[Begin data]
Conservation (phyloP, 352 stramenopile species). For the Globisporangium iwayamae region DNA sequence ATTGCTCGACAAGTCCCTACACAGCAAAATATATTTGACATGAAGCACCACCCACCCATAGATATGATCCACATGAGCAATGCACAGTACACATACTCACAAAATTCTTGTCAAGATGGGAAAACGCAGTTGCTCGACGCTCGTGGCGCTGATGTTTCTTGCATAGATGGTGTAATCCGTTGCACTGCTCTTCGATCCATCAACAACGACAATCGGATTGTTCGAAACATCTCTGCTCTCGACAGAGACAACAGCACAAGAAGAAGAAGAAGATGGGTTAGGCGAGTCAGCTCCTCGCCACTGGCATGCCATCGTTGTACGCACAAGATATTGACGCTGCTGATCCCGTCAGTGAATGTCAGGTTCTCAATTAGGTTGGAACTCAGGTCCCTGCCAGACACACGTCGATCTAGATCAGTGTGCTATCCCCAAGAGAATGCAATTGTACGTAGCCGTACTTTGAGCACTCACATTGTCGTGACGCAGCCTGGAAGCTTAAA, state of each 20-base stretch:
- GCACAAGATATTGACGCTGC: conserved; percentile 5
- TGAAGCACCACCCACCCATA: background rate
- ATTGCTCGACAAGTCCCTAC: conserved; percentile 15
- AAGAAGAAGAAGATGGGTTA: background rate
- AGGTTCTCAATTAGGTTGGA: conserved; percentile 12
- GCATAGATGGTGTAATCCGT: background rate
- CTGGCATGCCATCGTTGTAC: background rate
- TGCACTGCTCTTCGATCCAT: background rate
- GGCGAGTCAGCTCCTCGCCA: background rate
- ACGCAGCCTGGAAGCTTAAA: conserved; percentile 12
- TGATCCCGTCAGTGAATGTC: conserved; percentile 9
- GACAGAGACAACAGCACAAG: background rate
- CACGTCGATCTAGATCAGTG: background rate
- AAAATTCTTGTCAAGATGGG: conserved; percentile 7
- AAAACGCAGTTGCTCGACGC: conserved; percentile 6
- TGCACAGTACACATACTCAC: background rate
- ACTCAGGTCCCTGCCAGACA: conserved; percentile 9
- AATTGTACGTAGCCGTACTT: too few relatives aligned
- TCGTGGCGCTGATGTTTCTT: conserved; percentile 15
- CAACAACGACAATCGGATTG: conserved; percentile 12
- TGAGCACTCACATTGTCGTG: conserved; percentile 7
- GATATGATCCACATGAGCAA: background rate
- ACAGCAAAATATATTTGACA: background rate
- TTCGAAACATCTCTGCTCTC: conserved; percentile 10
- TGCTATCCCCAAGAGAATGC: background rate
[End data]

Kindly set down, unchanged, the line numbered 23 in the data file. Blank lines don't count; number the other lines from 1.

- GATATGATCCACATGAGCAA: background rate